Book Review - The Book of Luke' is full of surprises

Luther Campbell's memoir is a journey in Southern culture and rap history

Luther Campbell is nestled in a corner, near the elevator, in the Marriott Atlanta Buckhead. Dressed casually in shorts and a T-shirt, he looks like he's headed to a barbecue. There is no noticeable bling and no blinding ego either. Instead the pioneering Southern rapper is sneaking in another opportunity to talk about his memoir, The Book of Luke: My Fight For Truth, Justice, and Liberty City, just before donning dressier attire to join readers and fellow authors at a dinner for the National Book Club Conference being held in the same hotel.

Campbell's career and history-making move of owning the first dedicated Southern hip-hop label, Luke Records, he will tell you, came unexpectedly. "There was no way in the world I could get a record deal out of New York," he explains. "There was no such thing as a record company in the South so ... I just basically said, 'OK, I'll do it myself.' That's basically the beginning of Southern hip-hop."

Campbell's group 2 Live Crew, known for raunchy hits such as "Me So Horny" and "Throw That D," introduced bikini-clad women dancing provocatively to rap music. They're also credited with taking Caribbean and Latin rhythms of Miami to help lay the foundation for the Southern bass movement, of which Atlanta fully participated.

Sharing that history and his pivotal role is important now. "You have hip-hop artists who don't know who paved the way for them to be where they at right now," he says. "You got fans who don't know who made sacrifices because we live in this plastic now network world. The average kid, they'll think Drake invented rap and T.I. invented the South." Atlanta rap fans may not know that Campbell signed MC Shy D, the city's first recognized rapper who, as the book shows, also played a role the former's musical downfall.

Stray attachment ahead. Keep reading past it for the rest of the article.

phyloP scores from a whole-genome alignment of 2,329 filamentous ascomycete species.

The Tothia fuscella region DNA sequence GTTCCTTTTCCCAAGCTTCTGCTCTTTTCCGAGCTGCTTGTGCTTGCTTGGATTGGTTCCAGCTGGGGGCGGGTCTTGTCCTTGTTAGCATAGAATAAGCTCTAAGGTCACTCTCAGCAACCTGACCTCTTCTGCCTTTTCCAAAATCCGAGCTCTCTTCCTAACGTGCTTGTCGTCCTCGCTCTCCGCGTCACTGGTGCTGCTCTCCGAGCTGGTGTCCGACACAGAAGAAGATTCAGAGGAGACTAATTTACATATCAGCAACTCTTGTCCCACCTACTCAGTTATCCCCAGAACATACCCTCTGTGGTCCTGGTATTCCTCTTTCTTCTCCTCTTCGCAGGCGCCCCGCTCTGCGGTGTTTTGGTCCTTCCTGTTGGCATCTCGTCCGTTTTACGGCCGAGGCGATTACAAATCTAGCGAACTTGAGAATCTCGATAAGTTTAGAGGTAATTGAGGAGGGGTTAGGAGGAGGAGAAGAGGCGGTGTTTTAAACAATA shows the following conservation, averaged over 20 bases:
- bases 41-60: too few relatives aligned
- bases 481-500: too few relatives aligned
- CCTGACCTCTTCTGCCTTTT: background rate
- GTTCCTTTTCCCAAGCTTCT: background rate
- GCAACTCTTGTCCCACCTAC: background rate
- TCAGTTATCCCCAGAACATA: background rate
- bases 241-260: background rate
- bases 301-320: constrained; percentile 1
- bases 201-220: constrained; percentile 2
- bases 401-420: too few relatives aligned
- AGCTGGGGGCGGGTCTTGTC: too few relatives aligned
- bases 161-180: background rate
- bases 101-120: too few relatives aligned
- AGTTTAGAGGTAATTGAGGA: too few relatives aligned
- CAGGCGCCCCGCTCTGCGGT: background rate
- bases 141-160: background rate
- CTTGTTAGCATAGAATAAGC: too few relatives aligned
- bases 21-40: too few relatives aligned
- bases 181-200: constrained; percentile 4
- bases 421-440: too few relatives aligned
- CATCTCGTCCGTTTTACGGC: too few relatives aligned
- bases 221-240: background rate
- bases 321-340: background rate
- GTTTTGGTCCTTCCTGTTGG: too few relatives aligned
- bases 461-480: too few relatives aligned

Those expecting tales of wild sex parties and Ron Jeremy or Mr. Marcus-esque escapades will be very disappointed. Whereas some of that is here, buried deep, there are many layers to Campbell, including fighter and champion of freedom of speech. Artists of all walks owe him a debt of gratitude for winning historic lawsuits in federal court and in front of the Supreme Court.

Campbell, the youngest son of a Jamaican father and Bahamian mother, is most invested in sharing the culture and community that created him, specifically the predominantly Caribbean and black areas of Overtown and Liberty City. And he doesn't shy away from Miami's overt racism and history of police brutality either.

"The same thing that was happening then is happening right now," he says. Though political pundit and youth advocate is not what most people get from the artist, the one-time Miami mayoral candidate is dead serious about his community. Over the last 25 years, the lifelong football junkie has used his Liberty City Warriors, a youth football program, and various high school coaching positions as critical tools in helping young black men overcome poverty and poor education.

"I probably got over 40 NFL players including Atlanta Falcons running back Devonta Freeman," he says. Yet he's proudest of the many kids he's helped go to college who have become doctors, lawyers, and even politicians, especially Miami City Commissioner Keon Hardemon, who he helped elect.

"Most people who read this book will be so overwhelmed with surprises," he promises.

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